Dale Jarrett won the Daytona 500 three times and NASCAR’s Sprint Cup championship in 1999. Like his father, Ned Jarrett, Dale is a member of NASCAR’s Hall of Fame. His father’s call of Dale’s 1993 Daytona win – when Dale Jarrett held off Dale Earnhardt on the final lap while his father urged “go, baby, go!” from the broadcast booth – is one of the most famous moments in the sport.
Dale Jarrett now broadcasts races for NBC, working the pre-race and post-race shows on NASCAR weekends. I asked him five questions. Answers are edited for clarity and brevity.
Q. I know you are close friends with Jeff Gordon. How personally exciting was Gordon’s win last week that put him into NASCAR’s final four in his final season?
A. I sat there and watched it, knowing I was going to have to talk like an analyst, but I was sitting there really being a fan and a friend. It just meant so much to me as someone who was there for most of Jeff Gordon’s career. To see him step up and do the things that you expect a big-time champion to do – it was a very emotional day. It was great to see him get out and act like a 20-year-old after he won.
NBC allowed Kyle Petty and I to speak as friends instead of just being analysts at one point in the post-race show. That was nice. Now Jeff has an opportunity to go out the right way, and you want him to have that opportunity because he really has done so much for the sport. There are three main characters in my mind that have taken this sport to different levels in different eras: Richard Petty, Dale Earnhardt and Jeff Gordon.
Q. The way you’re talking about this win sounds a little like the way your Dad talks about broadcasting your 1993 Daytona win. Do you understand what he was feeling a little better now?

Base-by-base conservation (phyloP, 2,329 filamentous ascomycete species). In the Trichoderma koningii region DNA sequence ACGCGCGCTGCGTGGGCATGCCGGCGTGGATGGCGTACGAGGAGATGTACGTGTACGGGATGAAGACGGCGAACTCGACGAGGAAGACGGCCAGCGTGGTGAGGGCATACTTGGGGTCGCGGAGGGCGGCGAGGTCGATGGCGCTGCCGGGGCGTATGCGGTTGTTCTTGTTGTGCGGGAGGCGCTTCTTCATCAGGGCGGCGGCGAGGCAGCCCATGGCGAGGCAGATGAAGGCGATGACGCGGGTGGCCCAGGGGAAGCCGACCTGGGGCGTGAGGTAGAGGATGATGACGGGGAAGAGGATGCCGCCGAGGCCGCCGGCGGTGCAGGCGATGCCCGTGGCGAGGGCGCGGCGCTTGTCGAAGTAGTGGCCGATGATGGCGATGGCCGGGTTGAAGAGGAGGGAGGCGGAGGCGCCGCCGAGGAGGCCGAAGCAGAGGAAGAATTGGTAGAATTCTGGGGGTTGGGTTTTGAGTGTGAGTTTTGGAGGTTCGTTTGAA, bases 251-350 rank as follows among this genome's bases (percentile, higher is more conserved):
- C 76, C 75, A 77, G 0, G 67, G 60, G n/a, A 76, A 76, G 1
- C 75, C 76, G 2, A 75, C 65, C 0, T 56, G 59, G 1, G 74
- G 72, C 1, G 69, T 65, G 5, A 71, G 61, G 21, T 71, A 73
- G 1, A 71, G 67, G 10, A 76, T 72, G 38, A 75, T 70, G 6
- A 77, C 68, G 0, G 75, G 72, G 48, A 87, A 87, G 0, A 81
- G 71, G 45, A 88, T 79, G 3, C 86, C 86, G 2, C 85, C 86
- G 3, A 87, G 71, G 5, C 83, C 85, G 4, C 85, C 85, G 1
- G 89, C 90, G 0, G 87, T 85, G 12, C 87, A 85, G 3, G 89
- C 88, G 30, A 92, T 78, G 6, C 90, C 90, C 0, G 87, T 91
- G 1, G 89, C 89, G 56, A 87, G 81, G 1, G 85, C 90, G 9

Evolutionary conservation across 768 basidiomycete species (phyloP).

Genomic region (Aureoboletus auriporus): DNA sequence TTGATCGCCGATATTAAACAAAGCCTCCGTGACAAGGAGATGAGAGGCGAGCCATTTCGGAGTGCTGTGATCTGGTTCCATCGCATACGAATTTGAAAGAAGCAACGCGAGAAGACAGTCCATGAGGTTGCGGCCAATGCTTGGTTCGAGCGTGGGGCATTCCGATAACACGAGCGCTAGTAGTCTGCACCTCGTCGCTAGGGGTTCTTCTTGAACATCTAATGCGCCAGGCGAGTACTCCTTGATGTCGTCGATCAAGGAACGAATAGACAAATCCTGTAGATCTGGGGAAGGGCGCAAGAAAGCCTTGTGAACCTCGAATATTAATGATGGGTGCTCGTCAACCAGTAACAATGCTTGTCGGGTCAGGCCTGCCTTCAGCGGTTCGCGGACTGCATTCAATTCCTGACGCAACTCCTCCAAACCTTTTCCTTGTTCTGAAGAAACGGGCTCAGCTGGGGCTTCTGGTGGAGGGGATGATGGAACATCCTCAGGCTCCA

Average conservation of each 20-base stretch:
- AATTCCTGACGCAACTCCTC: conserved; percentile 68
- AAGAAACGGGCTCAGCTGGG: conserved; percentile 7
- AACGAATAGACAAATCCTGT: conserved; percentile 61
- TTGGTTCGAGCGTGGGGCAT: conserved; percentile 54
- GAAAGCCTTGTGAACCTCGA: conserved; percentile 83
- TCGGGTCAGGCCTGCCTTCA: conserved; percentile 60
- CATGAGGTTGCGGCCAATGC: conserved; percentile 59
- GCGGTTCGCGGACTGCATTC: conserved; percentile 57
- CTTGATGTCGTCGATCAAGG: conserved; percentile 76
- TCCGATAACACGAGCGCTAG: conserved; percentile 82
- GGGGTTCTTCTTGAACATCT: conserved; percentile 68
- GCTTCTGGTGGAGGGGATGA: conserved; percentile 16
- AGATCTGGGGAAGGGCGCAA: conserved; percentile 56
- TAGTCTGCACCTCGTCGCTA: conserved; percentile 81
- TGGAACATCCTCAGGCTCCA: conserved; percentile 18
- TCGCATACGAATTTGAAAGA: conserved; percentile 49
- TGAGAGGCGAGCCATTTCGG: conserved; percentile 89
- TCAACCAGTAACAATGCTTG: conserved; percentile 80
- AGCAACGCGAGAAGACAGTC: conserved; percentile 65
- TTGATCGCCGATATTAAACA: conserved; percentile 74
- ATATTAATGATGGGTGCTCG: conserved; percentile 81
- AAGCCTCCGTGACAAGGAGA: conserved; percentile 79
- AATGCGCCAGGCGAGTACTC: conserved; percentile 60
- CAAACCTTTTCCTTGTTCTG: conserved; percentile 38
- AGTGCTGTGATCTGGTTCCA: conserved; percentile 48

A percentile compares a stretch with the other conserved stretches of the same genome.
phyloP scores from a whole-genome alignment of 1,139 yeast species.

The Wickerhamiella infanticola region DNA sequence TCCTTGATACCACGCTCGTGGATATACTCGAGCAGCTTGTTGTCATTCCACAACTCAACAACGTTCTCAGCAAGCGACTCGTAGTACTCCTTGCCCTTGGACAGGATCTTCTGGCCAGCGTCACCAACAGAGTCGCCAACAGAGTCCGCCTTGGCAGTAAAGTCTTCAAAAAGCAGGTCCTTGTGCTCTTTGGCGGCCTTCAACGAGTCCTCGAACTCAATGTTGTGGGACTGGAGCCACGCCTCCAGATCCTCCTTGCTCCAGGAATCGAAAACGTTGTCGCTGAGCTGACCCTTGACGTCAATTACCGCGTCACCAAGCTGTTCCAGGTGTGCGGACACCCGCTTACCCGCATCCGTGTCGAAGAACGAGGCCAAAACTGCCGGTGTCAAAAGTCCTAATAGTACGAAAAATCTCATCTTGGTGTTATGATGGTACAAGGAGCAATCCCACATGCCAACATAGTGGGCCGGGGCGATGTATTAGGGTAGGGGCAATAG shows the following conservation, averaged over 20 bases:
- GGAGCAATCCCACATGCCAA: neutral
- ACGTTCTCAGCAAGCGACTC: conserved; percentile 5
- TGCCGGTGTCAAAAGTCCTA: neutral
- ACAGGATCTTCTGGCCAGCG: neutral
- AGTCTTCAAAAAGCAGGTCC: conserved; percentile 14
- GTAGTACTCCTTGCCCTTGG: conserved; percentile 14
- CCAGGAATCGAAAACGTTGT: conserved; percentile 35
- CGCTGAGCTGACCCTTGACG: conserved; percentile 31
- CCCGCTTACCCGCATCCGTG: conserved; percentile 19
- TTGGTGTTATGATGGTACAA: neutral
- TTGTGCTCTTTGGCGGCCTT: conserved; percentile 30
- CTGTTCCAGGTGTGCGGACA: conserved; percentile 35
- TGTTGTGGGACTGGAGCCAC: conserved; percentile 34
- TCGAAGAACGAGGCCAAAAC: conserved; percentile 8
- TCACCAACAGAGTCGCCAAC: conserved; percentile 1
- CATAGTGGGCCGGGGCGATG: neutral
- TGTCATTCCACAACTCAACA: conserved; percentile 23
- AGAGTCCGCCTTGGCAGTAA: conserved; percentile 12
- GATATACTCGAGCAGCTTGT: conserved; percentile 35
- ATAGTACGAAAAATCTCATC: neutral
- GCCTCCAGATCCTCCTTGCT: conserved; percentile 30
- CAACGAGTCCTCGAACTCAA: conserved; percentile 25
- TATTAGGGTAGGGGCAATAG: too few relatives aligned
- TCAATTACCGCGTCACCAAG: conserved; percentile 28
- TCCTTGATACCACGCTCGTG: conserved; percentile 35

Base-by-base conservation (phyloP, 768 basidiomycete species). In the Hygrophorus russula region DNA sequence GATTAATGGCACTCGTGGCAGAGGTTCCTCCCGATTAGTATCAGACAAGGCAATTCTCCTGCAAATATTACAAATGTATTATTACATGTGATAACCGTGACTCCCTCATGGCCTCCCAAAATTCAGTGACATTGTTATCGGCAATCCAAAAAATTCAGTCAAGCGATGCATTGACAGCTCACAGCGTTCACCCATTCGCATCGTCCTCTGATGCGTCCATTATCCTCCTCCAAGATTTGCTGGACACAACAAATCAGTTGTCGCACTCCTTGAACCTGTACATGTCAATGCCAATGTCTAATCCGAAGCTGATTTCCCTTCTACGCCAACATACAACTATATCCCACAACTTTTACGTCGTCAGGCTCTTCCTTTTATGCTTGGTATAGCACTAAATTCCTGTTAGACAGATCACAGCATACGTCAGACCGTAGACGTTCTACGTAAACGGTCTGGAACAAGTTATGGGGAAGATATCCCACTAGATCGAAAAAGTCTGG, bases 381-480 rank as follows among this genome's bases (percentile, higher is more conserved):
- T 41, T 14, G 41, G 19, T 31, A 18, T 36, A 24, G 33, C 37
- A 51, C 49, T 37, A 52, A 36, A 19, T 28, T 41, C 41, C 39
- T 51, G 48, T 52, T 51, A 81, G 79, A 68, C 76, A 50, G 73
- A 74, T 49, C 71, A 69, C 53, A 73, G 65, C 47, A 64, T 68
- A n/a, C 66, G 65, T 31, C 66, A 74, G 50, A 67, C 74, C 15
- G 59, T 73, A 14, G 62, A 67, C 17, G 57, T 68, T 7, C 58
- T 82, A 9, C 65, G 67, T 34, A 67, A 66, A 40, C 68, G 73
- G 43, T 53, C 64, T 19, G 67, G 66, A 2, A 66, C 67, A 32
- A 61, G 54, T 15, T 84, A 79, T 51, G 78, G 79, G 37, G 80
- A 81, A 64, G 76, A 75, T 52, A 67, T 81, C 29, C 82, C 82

A. Yeah, probably so. I understand where my Dad was coming from, because I have such an admiration and respect for Jeff Gordon. And to be able to see that after knowing everything he’s put forth was just tremendous.
Q. The other big storyline has been Matt Kenseth’s two-race suspension for wrecking Joey Logano in Martinsville in retribution for Logano wrecking him two weeks earlier in Kansas. What sort of penalty did you think Kenseth deserved?
A. I would have liked to have seen Matt Kenseth suspended for the rest of the year, because I don’t think he needs to be a part of the race at Homestead – particularly if Logano wins at Texas or Phoenix and he’s part of the championship four.
Matt is smart enough he’s not going to go wreck Joey Logano again at Homestead, but he could certainly make his life miserable. So I would have liked to have seen three races instead of two.
I was disappointed with how Matt decided to handle this. I felt like the Kansas situation was very much a racing incident. Matt was as much a contributor to what happened there as Joey was.
And that’s when things went wrong. Some things were said later that could have been perceived by Matt that Joey was kind of gloating about spinning him. At that point, NASCAR could have defused it. In over 60 years of this sport, 95 percent of the time when drivers have altercations, NASCAR sits the two competitors down and they talk this out. When you walk out of the trailer, you’re done with it. That didn’t happen in this case.
Still, what Matt Kenseth did was wrong. I think the fact that he waited two weeks and did it with such fierceness and, especially with Logano leading the race, that was wrong.
Q. Who did you originally pick among the 16 playoff drivers to win the title, and who would you pick now?
A. It’s kind of ironic, but I picked Matt Kenseth to win it all, and here I am saying he should be suspended the last three races. He’s out of the Chase anyway at this point.
So now my new final four is Gordon, Kevin Harvick, Kyle Busch and Joey Logano. I believe Logano will find a way to win at Texas and get back there. He better do it in Texas, though, because Harvick usually dominates at Phoenix.
And my pick to win it all? Jeff Gordon.
Q. As a longtime TV analyst, for both ESPN and NBC, who do you admire as a broadcaster in any sport?
A. If you had asked me that a number of years ago, I would have said John Madden. But now it is Cris Collinsworth. He wasn’t the greatest NFL receiver of all time, but he’s so well-prepared and he’s very informative. I know more every week after I listen to him on a ‘Sunday Night Football’ game.